Assumption 3: the person with autism is mistrusting and untrustworthy; lies. Chris does not lie. There are really good reasons for it. 1) Lying is breaking social rules, 2) Lying requires an understanding of what makes a plausible lie, and he lacks that skill (he tries to lie sometimes, and it’s completely apparent that he doesn’t know how to make a lie work), 3) Lying does not make logical sense; it requires a moral flexibility that is way too much work to be practical for him. And as for trust, he has to trust people to be honest and kind to him. It takes an act of deep betrayal to teach him not to trust a person, and most people don’t have the heart to do that to him. So, again, the observation that belies (hee hee) the assumption, is this: the person with autism is genuine, trusting others even to his own harm.
Of course, it was telling to read this profile, offered by a mental health professional over a decade ago. Keep these facts in mind:

  1. 1 in 88 children is affected by autism
  2. Boys are 4 to 5 times more likely to be affected
  3. If you know 7 people, the odds are that one of them is personally connected to autism

Part of the revelation to me was that these assumptions might still sound reasonable to the other 6 people who aren’t personally connected to autism. Considering the coverage of a recent school shooting, where reporters bandied the idea autism was a contributing factor, misinformation still abounds. Fortunately, our community of self-advocates, parents, providers and educators stepped up to dispel those myths. Individuals with autism are far more likely to be the victims of premeditated acts of violence than the perpetrators. Period. One of the reasons I keep writing and posting and acting as an advocate for Chris is to try to change these mistaken assumptions. We are all on a similar path, and the more we are able to reach out to others, the greater our understanding.

So we’re getting ready to make the transition to middle school next fall. If you’re reading outside our immediate South Metro Denver area, elementary school is K-5 here, middle school is 6-8 and high school 9-12. So there’s a big shift on the way next year, and I started figuring out where we were going early, so we were able to throw the dart with confidence in January, after Winter Break. Here’s what I looked at for middle school.

I wanted a school that was big on integrated classrooms. The school we chose has a wide mix of typicals and SpEds in the classroom. If a student needs para support, they fade the adult as much as possible because they get it that “it’s not cool for a kid to hang out with a grown-up all day.” They try to mainstream kids as much as possible, so you don’t end up with a room full of SpEd and a room full of typical. I prefer it that way for several reasons: I don’t want the SpEd kids to stick out (more than they would ordinarily) because the typical kids don’t see them much during the day, and I don’t want him to lose contact with the typical kids who will be going to school with him from his elementary school.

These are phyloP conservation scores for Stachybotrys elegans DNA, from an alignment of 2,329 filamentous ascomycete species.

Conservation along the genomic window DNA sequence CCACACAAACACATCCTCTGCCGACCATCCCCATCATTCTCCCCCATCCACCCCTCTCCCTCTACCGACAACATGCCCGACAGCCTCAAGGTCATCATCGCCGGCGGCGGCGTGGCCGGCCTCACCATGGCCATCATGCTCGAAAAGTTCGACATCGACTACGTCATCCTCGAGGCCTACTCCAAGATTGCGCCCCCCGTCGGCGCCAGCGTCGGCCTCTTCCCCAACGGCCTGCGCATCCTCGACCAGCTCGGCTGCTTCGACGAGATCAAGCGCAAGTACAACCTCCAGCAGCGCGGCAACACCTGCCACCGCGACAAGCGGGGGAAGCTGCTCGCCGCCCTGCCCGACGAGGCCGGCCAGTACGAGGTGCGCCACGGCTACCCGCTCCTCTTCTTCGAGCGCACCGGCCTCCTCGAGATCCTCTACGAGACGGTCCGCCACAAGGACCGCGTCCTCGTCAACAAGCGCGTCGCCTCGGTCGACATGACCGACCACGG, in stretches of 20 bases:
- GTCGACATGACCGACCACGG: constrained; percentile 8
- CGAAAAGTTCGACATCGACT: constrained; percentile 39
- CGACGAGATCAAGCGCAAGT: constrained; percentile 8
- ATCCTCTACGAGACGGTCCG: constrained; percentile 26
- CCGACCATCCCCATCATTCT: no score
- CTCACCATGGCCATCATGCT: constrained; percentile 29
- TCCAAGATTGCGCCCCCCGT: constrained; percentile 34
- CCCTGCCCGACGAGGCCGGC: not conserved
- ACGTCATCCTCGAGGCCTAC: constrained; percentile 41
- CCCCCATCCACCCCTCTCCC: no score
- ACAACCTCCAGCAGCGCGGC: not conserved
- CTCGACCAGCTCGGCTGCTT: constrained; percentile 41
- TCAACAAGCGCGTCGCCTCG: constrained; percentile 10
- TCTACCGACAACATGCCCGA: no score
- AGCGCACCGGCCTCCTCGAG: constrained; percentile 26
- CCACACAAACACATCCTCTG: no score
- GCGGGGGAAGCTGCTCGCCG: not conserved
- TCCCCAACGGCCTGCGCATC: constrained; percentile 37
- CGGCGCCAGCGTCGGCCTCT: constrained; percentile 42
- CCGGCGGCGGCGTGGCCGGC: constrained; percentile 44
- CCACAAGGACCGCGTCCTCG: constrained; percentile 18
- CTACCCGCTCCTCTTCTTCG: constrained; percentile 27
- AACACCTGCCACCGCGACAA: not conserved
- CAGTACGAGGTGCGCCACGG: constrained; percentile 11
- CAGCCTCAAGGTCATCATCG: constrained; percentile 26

I wanted a place that would help him shine at what he likes. There’s only so much any kid can stand not being remarkable. Everybody is awesome at something. Chris happens to be good at building stuff, and the middle school we picked has both wood and metal shop along with computer-aided drafting and animation. Cool.

I also wanted to pick a school Luke could move into. We ended up going with our neighborhood middle school, so Luke will have classmates there as well.

And we wanted to keep the great relationship we’ve been building with the District. So I spent some time talking to principals and SpEd staff, visiting the schools and taking a tour (far more tailored information than the “prospective parent night” session, and the staff are very nice and willing to walk around campus and talk up their schools).

So, it will be a big transition. But we’re starting off right, I think, with a lot of communication, a lot of advice, a lot of listening. We’ll start bringing Chris to these meetings soon, so he can start getting a handle on lockers and passing periods and homeroom and whatnot. But it’s a start.

Hi everybody! I haven’t posted in about a week. Sorry about that, but I have an autie who’s turning 10 in just a coupla, so been pretty occupied with that. Here’s a link to some helpful holiday tips while I do the birthday thing. Back soon. In the meantime, if you have ideas or things that work for your family over the holidays, birthdays and other reasons to celebrate, leave a comment and share with the community.

Ways to help children with autism manage the holidays

In this blog post, autism advocate and writer Laura Shumaker offers eight tips to help families and children affected by autism survive the holiday season. Being careful not to overstimulate children’s senses with decorations or too many toys, and being prepared for meltdowns by soliciting extra help and arranging for separate transportation are among Shumaker’s suggestions. http://www.sfgate.com/cgi-bin/blogs/lshumaker/detail?entry_id=77993